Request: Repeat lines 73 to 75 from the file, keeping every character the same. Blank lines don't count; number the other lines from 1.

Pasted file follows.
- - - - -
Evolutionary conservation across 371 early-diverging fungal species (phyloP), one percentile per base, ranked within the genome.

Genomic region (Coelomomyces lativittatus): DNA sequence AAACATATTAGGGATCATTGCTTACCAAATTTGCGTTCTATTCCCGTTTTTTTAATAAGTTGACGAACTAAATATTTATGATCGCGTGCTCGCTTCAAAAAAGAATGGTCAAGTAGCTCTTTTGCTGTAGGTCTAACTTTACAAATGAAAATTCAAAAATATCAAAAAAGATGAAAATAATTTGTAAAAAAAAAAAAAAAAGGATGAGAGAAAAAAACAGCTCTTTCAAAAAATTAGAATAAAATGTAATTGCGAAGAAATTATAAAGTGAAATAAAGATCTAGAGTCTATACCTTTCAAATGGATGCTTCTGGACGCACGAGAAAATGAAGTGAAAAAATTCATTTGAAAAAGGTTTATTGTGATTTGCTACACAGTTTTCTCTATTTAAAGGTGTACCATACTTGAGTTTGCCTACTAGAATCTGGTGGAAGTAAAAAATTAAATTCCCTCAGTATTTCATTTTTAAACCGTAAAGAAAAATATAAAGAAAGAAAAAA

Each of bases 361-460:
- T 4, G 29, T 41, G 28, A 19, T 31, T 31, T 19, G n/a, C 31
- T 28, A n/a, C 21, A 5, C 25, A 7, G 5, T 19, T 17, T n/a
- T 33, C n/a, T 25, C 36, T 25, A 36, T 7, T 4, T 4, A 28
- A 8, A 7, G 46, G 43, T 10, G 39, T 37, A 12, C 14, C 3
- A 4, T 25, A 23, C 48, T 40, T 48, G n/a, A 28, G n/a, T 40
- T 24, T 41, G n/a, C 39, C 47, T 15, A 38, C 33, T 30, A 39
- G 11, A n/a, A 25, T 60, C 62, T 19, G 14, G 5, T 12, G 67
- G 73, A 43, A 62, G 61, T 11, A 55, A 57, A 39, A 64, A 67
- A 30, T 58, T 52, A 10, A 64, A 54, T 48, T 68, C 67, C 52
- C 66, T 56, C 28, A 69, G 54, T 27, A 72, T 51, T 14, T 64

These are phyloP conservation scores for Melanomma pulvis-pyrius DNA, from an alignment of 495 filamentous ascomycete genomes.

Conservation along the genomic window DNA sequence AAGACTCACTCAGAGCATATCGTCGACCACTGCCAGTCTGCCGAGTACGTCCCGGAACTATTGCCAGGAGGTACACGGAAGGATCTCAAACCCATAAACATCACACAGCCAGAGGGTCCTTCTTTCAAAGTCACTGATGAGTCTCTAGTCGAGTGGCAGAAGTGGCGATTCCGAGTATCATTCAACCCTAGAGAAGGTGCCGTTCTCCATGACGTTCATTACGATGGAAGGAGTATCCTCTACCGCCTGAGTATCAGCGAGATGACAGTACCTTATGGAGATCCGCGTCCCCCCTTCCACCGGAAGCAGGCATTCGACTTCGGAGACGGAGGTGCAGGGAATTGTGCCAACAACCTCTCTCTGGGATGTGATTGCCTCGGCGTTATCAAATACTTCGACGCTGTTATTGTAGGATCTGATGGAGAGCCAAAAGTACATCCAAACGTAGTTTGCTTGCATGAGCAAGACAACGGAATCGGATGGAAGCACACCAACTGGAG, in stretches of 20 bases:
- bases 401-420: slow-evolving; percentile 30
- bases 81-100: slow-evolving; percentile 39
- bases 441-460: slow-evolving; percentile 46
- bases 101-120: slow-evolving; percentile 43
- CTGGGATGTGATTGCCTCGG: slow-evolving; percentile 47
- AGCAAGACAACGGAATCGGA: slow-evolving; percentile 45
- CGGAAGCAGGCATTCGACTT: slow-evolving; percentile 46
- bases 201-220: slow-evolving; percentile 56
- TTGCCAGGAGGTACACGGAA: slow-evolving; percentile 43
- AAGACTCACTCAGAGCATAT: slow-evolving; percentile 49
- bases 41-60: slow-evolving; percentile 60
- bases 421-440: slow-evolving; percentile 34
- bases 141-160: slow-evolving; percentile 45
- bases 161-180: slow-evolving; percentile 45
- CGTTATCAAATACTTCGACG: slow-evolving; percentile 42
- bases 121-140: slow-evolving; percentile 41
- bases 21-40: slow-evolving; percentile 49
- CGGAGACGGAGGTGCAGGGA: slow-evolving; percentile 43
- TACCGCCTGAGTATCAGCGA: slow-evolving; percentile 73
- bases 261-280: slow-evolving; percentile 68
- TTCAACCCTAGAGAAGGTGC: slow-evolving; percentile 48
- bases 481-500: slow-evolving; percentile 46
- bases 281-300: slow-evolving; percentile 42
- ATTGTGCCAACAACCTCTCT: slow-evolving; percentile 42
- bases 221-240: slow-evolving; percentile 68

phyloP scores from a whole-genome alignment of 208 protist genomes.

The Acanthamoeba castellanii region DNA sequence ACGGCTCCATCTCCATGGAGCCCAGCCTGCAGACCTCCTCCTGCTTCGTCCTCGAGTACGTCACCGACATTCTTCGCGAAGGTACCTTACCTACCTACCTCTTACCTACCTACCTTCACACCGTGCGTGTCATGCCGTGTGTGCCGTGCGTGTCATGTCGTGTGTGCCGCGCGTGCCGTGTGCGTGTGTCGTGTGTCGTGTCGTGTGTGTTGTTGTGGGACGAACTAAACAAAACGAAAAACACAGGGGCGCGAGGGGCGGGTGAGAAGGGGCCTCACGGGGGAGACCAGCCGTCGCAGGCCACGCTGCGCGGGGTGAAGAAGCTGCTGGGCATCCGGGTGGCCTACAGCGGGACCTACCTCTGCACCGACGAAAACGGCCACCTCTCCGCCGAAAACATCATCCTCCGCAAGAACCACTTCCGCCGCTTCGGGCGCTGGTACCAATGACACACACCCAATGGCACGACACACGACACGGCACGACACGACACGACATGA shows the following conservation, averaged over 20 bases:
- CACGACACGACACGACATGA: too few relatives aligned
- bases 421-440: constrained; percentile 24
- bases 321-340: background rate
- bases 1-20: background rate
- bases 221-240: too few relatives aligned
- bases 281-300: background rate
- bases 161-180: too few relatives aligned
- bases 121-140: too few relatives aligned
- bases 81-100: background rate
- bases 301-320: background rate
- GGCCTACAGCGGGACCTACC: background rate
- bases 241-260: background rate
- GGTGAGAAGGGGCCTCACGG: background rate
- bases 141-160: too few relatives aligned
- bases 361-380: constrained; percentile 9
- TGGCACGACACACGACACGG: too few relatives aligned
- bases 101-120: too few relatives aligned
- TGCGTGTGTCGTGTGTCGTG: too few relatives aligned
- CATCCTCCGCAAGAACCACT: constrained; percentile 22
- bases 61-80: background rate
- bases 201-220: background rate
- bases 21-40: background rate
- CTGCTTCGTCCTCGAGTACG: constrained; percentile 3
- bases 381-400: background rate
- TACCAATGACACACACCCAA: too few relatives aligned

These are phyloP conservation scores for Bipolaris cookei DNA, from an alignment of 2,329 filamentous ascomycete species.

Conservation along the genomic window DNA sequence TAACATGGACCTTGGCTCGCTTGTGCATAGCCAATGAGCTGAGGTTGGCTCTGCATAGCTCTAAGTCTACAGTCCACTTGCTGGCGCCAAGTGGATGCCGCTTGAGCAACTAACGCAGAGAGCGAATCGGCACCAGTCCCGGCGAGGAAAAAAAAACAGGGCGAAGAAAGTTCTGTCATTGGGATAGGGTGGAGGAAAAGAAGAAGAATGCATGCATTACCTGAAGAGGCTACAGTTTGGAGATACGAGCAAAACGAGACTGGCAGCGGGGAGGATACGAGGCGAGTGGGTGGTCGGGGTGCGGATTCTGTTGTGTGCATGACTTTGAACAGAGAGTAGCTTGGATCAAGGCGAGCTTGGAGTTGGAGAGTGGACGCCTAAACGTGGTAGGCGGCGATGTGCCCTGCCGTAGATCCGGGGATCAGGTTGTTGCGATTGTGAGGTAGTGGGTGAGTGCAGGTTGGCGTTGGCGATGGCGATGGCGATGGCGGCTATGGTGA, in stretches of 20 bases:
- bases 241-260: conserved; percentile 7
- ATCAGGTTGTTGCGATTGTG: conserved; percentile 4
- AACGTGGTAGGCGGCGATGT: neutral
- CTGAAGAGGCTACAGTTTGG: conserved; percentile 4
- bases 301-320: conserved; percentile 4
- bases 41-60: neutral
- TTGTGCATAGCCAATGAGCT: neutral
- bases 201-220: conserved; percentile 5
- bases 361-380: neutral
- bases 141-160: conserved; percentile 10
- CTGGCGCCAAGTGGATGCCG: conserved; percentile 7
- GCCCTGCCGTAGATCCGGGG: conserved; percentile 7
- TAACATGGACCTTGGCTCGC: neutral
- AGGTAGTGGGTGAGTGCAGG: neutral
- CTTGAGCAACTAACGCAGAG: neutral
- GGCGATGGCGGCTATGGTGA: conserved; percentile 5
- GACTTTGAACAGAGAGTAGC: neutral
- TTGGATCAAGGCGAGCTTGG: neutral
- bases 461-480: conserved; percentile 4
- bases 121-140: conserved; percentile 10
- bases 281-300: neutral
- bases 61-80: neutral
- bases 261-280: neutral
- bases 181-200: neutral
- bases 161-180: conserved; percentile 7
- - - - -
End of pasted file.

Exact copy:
- CTGAAGAGGCTACAGTTTGG: conserved; percentile 4
- bases 301-320: conserved; percentile 4
- bases 41-60: neutral